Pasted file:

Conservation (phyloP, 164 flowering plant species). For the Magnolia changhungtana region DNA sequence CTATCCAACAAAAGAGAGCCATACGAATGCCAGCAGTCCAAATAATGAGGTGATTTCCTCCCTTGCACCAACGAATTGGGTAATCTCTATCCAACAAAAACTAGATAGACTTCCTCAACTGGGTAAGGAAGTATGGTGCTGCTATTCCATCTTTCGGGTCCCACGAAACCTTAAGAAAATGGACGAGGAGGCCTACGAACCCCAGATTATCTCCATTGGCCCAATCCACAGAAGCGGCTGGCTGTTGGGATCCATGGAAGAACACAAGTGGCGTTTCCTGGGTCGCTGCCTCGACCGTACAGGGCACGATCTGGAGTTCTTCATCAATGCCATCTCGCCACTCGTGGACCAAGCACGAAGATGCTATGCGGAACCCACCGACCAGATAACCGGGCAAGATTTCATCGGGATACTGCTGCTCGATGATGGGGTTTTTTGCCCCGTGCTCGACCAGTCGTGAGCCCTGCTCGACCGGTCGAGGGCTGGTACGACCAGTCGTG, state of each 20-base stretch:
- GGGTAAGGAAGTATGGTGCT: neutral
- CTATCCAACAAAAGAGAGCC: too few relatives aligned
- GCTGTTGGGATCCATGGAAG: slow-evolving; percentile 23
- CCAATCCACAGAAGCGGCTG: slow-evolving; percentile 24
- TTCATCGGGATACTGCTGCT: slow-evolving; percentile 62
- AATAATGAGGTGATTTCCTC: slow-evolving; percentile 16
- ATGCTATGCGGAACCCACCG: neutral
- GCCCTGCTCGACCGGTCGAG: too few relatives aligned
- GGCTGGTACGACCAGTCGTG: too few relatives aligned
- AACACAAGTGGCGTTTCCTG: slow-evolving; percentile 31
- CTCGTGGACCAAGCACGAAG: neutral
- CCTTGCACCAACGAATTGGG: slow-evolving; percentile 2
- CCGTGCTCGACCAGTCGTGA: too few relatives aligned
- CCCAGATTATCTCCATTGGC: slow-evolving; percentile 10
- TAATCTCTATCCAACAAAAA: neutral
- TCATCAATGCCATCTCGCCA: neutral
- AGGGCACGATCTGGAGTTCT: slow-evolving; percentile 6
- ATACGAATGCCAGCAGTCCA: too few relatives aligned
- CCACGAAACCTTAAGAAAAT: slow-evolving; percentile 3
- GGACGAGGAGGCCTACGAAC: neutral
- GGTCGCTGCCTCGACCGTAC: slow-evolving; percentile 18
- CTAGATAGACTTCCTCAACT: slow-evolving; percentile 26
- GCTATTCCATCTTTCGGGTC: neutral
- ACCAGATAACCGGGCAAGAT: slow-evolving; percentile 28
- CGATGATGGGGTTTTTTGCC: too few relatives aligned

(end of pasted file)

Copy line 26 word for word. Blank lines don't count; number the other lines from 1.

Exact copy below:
- CGATGATGGGGTTTTTTGCC: too few relatives aligned